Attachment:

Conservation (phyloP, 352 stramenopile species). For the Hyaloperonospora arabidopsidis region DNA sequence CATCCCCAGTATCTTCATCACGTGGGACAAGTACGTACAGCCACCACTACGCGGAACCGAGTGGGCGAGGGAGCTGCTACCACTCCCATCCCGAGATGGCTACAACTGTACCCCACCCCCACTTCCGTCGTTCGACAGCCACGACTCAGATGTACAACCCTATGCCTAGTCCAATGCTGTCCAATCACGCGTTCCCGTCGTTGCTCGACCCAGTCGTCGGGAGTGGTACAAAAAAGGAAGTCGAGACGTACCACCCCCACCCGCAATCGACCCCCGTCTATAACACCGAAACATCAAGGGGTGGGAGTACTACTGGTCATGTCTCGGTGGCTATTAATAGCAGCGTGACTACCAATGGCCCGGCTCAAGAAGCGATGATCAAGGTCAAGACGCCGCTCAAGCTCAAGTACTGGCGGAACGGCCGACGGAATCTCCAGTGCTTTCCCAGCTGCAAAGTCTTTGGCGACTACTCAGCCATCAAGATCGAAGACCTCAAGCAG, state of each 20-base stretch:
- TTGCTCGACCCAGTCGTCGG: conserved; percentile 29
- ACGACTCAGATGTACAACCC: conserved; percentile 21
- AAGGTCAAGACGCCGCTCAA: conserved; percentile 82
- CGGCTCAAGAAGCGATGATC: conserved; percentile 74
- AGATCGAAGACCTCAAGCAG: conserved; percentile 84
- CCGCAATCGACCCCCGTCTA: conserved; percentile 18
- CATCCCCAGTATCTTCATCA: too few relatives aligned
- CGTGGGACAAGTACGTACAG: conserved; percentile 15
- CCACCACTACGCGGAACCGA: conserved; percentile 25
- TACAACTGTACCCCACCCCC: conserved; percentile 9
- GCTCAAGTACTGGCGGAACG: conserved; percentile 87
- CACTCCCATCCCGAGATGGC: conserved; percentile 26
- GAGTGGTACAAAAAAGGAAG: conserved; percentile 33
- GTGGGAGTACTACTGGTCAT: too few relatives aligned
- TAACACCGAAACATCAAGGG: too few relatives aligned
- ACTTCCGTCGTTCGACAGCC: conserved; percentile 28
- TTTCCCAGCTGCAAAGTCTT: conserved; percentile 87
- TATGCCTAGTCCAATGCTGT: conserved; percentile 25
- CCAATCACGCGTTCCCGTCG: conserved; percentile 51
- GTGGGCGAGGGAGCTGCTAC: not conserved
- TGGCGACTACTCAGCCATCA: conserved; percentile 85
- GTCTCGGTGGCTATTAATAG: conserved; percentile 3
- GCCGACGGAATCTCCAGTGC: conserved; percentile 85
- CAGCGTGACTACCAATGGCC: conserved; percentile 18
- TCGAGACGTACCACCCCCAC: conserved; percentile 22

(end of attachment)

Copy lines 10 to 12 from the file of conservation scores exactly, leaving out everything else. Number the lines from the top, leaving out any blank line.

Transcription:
- CCACCACTACGCGGAACCGA: conserved; percentile 25
- TACAACTGTACCCCACCCCC: conserved; percentile 9
- GCTCAAGTACTGGCGGAACG: conserved; percentile 87